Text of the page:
Diagnostic conversion following admission for a first-episode substance induced psychosis: A four-year retrospective cohort study

Master Thesis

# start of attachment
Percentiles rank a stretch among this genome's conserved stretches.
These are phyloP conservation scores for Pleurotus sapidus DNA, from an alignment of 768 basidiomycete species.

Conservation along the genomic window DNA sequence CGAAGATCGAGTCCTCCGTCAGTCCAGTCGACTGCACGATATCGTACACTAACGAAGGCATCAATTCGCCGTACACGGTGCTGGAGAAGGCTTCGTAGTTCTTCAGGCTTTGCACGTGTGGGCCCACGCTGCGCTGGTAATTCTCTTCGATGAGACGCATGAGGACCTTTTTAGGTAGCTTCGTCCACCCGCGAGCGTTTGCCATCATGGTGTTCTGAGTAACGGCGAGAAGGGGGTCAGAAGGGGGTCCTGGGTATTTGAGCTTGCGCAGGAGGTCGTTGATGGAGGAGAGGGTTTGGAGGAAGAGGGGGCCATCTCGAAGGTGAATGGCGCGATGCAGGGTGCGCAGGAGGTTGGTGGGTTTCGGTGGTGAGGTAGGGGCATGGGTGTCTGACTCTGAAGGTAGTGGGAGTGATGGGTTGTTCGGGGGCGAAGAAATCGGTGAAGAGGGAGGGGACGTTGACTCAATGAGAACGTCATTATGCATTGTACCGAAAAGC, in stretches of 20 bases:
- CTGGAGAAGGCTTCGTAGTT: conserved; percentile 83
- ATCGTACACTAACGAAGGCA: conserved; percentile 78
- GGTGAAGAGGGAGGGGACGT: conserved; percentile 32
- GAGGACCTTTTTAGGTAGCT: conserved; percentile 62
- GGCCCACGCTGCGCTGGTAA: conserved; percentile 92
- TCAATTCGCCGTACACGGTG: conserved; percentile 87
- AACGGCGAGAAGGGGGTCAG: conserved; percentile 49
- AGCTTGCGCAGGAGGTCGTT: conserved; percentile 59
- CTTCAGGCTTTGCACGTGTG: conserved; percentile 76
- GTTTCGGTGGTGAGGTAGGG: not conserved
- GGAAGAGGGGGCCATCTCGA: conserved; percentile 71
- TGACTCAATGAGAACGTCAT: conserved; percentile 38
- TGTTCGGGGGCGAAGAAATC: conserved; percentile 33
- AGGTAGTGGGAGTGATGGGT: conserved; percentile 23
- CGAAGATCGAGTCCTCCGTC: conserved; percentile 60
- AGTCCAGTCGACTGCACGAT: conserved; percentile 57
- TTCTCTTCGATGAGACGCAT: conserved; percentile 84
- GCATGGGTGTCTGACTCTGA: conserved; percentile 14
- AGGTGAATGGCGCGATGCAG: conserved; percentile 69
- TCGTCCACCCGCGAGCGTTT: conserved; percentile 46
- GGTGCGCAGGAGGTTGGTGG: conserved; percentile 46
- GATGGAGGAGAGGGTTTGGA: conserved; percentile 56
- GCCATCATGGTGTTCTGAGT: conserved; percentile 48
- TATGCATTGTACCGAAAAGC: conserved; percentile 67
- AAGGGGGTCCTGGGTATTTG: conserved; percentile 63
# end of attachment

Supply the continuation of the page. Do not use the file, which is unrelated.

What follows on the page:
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Background: Substance-induced psychotic disorder (SIPD) is prevalent in South Africa, yet there is a paucity of research regarding its longitudinal course, with studies finding that diagnostic conversion occurs often, mostly to schizophrenia (SCZ). Aim: We examined the rate of, and factors associated with, diagnostic conversion in first-episode SIPD to primary, non-substance-related mental disorders. Setting: Adult inpatients with a diagnosis of first-episode SIPD discharged between 2012 to 2014 from Valkenberg psychiatric hospital, Cape Town. Methods: We conducted a retrospective cohort study of first-episode patients discharged from hospital, followed-up for a four-year period. We used survival analysis and Cox-proportional hazard regression to determine factors associated with diagnostic conversion to a primary mental disorder. Results: Of the sample of 225 patients, the majority were young, male and polysubstance users. Diagnostic conversion occurred in 26.2%, the majority within 3 years - 71.2% to SCZ-spectrum disorders and 28.8% to major affective disorders. In the adjusted analysis, diagnostic conversion remained significantly associated with male sex (HRadj=1.85, 95% CI=1.00– 3.42, p=0.045) and greater length of index admission (HRadj=1.02, 95% CI=1.01 – 1.04, p=0.006). Compared to nonconverters, significant associations with conversion to SCZ-spectrum disorders were male sex and length of index admission. Conversions to both SCZ-spectrum and major affective disorders were significantly associated with number of re-admissions during follow-up. Conclusion: Diagnostic conversion occurred in a substantial proportion of SIPD cases, often to SCZ. This warrants enhanced follow-up of high-risk cases, with attention to indicators such as sex and length of index hospitalisation.